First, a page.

Despite negative blood oxygenation level dependent (BOLD) responses to visual stimuli have recently gained considerable interest, the explanation for their underlying neuronal and vascular mechanisms is still controversial. In the present study, a multimodal experimental approach is presented to shed light on the negative BOLD phenomenon in the human brain. In particular, information from functional magnetic resonance imaging (fMRI) and near infrared spectroscopy (NIRS) was integrated to confirm and gain insight into the phenomenon of negative BOLD responses (NBRs) to unpatterned intermittent photic stimulation (IPS) in healthy subjects. Eight healthy subjects participated in the study. Consistent findings emerged from the activation analysis of fMRI and NIRS data and the comparison of BOLD and hemoglobin responses at the single channel level showed that NBRs are related to a decrease in oxyhemoglobin (HbO) combined with a lower increase in deoxyhemoglobin (HHb), corresponding to a decrease in total hemoglobin (THb) and estimated cerebral blood volume (CBV). The HbO and HHb variations were significant in at least one channel in six subjects out of eight (p.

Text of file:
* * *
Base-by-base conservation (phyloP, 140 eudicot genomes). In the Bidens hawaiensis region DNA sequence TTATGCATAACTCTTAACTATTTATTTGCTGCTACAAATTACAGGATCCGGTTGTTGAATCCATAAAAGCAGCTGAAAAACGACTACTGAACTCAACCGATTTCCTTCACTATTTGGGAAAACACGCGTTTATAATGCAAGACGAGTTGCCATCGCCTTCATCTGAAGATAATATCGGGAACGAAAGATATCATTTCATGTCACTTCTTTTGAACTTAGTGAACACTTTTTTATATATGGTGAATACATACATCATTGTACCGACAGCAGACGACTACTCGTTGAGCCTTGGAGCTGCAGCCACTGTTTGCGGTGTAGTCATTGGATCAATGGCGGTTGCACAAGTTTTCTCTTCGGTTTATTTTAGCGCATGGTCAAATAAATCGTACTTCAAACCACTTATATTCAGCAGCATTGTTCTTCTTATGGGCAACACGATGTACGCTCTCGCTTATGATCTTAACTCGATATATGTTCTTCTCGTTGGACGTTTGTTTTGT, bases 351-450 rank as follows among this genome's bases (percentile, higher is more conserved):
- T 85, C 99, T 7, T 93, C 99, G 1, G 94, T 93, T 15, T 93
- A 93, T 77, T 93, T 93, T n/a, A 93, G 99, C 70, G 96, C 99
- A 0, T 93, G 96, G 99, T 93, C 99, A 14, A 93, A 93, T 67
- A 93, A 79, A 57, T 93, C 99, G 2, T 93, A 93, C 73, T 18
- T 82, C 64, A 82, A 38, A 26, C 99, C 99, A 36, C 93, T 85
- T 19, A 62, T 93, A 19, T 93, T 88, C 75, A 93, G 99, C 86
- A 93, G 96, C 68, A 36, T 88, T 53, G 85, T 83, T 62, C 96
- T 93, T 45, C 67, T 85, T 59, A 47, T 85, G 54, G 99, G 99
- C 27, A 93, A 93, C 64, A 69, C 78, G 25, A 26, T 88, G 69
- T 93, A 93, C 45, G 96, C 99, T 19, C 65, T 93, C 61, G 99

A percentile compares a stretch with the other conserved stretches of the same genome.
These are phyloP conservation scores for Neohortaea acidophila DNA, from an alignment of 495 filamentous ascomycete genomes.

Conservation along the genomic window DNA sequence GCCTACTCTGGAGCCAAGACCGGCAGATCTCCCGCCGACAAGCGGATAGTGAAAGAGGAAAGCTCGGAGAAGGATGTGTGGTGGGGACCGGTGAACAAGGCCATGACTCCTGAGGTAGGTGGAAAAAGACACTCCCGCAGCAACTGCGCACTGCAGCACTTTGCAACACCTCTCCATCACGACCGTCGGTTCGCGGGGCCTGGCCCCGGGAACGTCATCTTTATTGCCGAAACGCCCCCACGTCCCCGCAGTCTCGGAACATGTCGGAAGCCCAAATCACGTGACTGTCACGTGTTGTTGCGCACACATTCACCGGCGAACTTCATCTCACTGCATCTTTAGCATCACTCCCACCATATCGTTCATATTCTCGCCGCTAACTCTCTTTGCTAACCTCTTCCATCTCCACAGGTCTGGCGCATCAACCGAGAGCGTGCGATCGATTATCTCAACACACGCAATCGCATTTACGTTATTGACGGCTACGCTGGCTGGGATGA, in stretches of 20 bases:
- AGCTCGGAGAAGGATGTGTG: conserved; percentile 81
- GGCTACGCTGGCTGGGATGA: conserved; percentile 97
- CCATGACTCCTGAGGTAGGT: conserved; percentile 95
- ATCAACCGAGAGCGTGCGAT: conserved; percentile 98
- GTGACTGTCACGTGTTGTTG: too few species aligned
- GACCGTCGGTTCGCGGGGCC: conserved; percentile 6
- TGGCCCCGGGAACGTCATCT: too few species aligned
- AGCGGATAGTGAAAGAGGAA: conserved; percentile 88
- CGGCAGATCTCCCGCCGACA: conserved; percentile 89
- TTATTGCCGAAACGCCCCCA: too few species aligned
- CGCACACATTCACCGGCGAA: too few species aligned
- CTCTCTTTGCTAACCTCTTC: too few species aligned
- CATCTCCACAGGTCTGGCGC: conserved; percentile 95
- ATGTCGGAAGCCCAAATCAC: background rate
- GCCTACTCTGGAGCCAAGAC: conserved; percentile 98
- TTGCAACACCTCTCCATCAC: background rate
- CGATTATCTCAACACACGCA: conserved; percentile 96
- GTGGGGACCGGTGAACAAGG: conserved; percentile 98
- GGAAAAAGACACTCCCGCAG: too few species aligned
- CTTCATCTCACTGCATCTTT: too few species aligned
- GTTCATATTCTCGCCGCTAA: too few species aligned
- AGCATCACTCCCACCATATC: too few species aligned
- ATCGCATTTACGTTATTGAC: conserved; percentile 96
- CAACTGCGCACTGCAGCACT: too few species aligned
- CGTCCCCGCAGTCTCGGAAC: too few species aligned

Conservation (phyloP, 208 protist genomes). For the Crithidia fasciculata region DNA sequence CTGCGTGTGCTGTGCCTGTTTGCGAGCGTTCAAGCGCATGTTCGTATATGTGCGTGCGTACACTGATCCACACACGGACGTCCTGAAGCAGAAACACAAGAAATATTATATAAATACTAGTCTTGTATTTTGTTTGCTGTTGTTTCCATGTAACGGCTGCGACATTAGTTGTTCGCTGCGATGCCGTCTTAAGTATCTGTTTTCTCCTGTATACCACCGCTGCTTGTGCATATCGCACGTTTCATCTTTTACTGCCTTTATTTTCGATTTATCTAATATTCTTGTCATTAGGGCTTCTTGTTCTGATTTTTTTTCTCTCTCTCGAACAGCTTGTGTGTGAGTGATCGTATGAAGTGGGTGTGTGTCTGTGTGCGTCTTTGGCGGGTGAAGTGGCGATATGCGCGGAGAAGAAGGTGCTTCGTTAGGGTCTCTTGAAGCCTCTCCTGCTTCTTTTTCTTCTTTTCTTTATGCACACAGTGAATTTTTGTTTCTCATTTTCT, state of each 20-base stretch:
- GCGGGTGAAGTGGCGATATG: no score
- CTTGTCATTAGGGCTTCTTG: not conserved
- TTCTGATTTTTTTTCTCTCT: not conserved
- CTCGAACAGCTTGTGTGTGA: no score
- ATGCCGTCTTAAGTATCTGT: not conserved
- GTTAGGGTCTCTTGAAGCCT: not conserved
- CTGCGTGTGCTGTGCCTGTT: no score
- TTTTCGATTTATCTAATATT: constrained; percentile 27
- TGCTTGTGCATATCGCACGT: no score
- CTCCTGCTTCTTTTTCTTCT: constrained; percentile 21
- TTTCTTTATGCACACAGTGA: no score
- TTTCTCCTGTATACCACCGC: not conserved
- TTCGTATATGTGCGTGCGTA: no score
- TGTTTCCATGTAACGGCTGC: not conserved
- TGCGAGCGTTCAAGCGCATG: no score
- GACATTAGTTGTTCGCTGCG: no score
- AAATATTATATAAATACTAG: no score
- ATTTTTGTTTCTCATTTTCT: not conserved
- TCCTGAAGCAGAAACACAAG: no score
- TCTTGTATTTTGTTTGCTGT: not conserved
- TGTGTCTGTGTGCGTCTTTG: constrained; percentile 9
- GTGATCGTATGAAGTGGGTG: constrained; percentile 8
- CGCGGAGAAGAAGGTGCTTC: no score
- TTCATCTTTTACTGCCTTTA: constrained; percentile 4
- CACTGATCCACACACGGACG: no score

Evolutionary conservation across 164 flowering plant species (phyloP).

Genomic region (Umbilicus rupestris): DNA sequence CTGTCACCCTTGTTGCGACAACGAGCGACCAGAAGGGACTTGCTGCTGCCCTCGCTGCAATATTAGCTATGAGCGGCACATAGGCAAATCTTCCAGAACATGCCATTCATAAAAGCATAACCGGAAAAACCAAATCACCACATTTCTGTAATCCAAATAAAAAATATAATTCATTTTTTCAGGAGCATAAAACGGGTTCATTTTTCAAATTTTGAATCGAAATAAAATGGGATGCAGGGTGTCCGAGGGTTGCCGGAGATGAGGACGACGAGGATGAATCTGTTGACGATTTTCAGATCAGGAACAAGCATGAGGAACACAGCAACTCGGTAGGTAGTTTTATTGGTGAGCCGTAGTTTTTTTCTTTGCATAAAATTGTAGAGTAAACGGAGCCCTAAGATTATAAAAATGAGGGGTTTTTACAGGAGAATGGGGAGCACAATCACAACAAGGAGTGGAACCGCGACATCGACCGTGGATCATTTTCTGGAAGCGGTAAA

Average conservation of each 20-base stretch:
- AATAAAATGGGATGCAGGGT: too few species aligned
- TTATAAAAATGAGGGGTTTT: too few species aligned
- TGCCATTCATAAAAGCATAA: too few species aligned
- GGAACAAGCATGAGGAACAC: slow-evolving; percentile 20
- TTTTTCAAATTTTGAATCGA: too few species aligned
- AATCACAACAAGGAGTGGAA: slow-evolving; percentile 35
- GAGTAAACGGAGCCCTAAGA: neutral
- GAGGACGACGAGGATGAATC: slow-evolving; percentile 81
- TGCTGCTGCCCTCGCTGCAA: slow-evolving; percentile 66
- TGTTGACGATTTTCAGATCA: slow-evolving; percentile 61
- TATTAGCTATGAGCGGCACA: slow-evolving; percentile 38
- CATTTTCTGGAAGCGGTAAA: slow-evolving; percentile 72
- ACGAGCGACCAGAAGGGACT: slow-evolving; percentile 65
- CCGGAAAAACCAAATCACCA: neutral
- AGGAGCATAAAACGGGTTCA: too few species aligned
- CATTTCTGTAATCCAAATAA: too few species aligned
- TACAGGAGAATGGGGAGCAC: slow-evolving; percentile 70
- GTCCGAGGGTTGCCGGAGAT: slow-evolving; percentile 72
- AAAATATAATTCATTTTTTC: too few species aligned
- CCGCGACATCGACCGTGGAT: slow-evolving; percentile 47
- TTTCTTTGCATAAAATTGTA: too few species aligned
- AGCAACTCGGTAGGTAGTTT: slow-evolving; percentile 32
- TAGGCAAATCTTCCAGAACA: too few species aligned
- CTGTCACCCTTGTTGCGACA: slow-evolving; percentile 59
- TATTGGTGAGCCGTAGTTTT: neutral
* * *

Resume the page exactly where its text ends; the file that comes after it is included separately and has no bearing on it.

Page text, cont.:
ASJC Scopus subject areas
- Cognitive Neuroscience